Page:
Editor's note: Swetha Iyengar is a former Drew University student, and was a student employee at the United Methodist Archives.
(CNN/In Session) -- An alleged theft of more than two dozen historical documents has shaken a New Jersey university where students are granted access to the artifacts.
FBI agents arrested William Scott, 18, on March 14, and accused him of stealing more than 27 documents from the United Methodist Archives. Among them: letters from President Abraham Lincoln, President Franklin Roosevelt and Madame Chaing Kai-Shek.
The archive, on the campus of Drew University in Madison, is the official repository for all artifacts and documents pertaining to the Methodist faith, notably the letters of John and Charles Wesley, the founders of Methodism.
The Archives Center, as it is known on campus, has been hiring university students to help restore and categorize hundreds and thousands of rare letters, journals, and scholarly papers for 25 years.
Scott, a freshman, was one of those students.
According to a five-page complaint filed by the U.S. Attorney's office in Newark, New Jersey, the university was first alerted that the documents were missing when a rare document and autograph dealer called from England.
The dealer, referred to as "J.W." in the complaint, became concerned when two documents he intended to purchase arrived damaged.
The Archives Center immediately conducted an audit and noticed several John Wesley letters were missing. Among the missing items was a letter from John Wesley to Father Merriweather. It was estimated to be worth more than $5,000, according to court documents.
According to the FBI, a March 13 search of Scott's dorm room turned up several papers belonging to the University, including some written by heads of state.
"We have had students employed at the Archives Center for over 20 years, and this is the first time something like this has happened," said David Muha, the Chief Communications Officer for Drew University.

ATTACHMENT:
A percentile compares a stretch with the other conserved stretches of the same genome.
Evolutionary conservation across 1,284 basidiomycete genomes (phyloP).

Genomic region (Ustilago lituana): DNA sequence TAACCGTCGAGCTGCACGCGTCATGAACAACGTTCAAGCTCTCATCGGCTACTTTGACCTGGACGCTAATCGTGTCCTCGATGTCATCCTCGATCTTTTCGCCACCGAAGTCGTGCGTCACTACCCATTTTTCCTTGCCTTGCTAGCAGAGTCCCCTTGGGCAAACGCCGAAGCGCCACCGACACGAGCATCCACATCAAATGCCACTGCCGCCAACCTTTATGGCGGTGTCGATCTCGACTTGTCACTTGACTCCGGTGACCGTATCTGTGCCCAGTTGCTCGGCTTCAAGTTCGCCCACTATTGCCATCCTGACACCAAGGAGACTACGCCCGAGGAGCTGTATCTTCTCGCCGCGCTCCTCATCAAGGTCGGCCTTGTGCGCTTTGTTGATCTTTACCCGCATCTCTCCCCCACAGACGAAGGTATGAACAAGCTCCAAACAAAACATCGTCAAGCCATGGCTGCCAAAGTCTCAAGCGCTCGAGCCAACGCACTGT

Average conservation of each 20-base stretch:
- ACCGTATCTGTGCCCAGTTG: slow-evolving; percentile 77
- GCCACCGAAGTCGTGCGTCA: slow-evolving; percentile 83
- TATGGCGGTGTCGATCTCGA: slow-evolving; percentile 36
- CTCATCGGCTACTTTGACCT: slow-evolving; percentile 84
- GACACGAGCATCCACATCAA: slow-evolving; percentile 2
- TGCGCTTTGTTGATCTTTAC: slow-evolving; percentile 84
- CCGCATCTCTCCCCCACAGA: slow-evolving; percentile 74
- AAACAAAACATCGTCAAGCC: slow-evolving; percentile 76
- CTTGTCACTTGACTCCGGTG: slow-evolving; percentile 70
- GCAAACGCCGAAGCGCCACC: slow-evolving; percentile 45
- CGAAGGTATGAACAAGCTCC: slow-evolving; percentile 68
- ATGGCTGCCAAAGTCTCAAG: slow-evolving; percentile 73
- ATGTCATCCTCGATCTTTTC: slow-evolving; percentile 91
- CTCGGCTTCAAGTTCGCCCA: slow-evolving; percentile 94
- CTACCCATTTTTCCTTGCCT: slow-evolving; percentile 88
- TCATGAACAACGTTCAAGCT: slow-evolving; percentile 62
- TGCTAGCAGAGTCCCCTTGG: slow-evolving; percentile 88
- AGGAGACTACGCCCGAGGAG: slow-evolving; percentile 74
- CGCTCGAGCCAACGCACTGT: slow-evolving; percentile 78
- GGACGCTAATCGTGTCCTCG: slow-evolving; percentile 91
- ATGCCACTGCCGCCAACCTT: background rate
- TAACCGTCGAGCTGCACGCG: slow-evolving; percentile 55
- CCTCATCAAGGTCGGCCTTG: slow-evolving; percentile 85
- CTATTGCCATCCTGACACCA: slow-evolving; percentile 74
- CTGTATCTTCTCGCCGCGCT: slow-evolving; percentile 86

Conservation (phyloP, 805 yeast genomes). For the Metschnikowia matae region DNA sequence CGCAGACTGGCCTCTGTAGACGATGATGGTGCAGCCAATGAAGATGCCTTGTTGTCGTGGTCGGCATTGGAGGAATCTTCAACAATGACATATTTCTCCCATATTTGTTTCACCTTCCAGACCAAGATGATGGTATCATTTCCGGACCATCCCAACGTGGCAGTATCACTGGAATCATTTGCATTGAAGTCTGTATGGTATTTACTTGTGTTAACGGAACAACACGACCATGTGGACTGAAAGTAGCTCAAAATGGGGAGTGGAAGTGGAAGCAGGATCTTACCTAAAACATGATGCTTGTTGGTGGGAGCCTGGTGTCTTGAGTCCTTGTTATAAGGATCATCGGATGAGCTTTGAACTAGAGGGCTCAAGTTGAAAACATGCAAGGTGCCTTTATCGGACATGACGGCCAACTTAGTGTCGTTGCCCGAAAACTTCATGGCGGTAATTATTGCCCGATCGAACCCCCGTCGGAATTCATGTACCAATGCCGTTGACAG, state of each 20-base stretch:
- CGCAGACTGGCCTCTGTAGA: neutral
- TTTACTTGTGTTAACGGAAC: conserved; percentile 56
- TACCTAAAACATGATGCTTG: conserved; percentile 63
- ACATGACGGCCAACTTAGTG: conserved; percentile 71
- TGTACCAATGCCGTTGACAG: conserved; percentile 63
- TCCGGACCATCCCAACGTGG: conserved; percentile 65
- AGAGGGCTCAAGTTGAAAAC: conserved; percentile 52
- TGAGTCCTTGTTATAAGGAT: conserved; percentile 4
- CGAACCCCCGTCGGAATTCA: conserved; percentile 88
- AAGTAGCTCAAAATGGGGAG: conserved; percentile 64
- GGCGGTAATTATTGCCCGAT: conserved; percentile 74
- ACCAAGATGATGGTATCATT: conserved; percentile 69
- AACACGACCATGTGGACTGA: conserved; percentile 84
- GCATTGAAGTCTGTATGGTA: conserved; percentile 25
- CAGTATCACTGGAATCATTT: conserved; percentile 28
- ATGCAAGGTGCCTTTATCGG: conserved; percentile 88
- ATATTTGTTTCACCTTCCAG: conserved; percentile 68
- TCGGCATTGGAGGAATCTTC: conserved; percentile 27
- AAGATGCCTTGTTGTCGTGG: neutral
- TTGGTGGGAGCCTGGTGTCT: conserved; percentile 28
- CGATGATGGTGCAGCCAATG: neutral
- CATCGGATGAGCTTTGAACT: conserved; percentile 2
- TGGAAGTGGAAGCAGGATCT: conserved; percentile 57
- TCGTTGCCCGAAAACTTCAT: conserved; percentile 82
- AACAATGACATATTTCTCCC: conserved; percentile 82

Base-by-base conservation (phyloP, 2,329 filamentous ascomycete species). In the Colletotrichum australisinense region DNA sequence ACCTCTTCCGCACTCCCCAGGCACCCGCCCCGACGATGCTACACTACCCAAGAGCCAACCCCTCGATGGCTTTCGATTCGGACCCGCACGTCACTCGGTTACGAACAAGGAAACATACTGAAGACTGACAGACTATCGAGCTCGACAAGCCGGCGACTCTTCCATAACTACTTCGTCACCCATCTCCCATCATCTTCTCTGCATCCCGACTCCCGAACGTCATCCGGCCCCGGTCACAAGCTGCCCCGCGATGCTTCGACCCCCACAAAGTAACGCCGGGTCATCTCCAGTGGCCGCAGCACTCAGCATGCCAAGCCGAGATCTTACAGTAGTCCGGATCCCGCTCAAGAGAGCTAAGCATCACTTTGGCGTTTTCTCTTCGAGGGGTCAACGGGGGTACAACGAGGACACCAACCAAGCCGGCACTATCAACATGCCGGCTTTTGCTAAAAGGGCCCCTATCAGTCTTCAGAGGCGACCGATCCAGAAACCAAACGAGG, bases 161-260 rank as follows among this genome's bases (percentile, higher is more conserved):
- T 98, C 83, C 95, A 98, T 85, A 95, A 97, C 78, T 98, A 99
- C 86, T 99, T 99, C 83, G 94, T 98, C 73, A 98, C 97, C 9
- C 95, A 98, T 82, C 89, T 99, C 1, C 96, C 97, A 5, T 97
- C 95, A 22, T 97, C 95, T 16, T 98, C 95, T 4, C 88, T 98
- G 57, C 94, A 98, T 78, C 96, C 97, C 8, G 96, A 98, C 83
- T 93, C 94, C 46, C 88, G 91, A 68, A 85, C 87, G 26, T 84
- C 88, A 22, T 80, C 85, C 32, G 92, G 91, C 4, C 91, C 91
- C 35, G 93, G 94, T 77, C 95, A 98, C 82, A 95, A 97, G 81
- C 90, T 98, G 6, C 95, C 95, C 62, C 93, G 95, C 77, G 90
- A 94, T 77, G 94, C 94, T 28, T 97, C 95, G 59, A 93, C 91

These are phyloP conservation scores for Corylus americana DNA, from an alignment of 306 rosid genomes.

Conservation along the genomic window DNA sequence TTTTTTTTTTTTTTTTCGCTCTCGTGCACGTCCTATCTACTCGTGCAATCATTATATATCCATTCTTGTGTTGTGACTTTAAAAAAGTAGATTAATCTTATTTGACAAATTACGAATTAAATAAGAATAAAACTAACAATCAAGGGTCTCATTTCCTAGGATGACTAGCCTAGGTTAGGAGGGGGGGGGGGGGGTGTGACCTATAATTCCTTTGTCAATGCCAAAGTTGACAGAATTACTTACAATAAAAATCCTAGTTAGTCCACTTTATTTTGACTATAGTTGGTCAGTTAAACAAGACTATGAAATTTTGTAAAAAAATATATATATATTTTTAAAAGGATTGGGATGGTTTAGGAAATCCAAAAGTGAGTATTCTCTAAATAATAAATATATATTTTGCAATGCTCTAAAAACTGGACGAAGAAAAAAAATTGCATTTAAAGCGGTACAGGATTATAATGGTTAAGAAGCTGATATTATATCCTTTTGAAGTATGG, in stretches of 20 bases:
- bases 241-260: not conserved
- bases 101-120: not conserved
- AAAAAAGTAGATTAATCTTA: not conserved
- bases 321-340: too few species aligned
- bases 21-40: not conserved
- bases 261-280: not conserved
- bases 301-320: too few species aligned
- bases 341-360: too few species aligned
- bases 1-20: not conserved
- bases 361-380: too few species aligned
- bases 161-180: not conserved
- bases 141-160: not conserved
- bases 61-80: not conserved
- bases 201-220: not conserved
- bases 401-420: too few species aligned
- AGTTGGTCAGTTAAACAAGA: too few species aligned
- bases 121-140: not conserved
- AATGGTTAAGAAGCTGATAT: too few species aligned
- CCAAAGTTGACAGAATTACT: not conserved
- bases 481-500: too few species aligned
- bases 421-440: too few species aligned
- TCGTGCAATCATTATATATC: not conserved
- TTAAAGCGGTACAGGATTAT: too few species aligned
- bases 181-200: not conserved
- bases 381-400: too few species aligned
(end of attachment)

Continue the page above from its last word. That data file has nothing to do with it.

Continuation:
In addition to the ongoing federal investigation, the university also is investigating, Muha said.
All the documents at the Archives Center are stored in a temperature- and light-controlled vault underneath the building. Access to the vault is limited, but student employees are given keys so they can retrieve papers from the series they have been assigned to archive.
Whether that policy changes is a matter under review, Muha said.
"President [Robert] Weisbuch has asked the Dean of Libraries to look into the security at the Archives Center," Muha said. He has asked for a report by April 10.
A theft of this nature is not to be taken lightly, said Nathan Raab, a historical document dealer and vice president of the Raab Historical Document Collection.
"This is a serious crime. It's almost like stealing a car in terms of financial value, and in some cases it's worth even more, so really it's like stealing a Lexus."
Raab also stressed that in the small world of buying and selling historical documents, dealers are very careful about doing the research and checking out the sources they buy from.
"There is a lot of due diligence that goes along with this," said David Lowenherz, founder and owner of Lion Heart Autographs, "it's a small world of autographs and manuscripts, so the minute something like this happens, the rest of us in the community hear about it.
Echoing this sentiment Raab cautions, "People who think they can steal a letter from Lincoln and then try to sell to the few reputable dealers out there and not get caught are in for a rude surprise."
Former Drew students who worked at the Archives Center were stunned by the theft charges.
"The whole thing seems pretty horrible," said Andrew Prolow. "I mean it is hard to say what is going to happen next. They are going to have to change some policy from a security perspective. And it will damage some of the privileges students have had in the past."
Another former student employee, Jamie Cahiwat, also was concerned.
"It makes me angry to know that some of the papers could be damaged, most likely permanently," Cahiwat said. "And it makes me sad that the people who work at the archives are so trusting and this person took advantage of that trust, and took advantage of not just school or Methodist history, but American history."
Scott was released on $50,000 bail and is in the custody of his parents in Massachusetts. CNN left two messages on his attorney's voicemail, and has not heard back.
His travel has been limited, and the U.S. Attorney's office has 30 days to file an indictment or seek a continuance.
Should Scott be convicted, he faces up to 10 years in prison.
The university has declined to speak about whether Scott is still enrolled at the school, but university policy states that "disciplinary actions undertaken by Drew University will normally proceed during the pendency of any criminal proceedings, and ... disciplinary actions shall not be subject to challenge on the ground that a criminal allegation involving the same incident is pending, has been dismissed, or has been reduced."
"It is a sad day when a student at one of our nation's learning institutions pilfers great cultural and historical resources, rather than respects and learns from them," said U.S. Attorney Paul J. Fishman in a news release.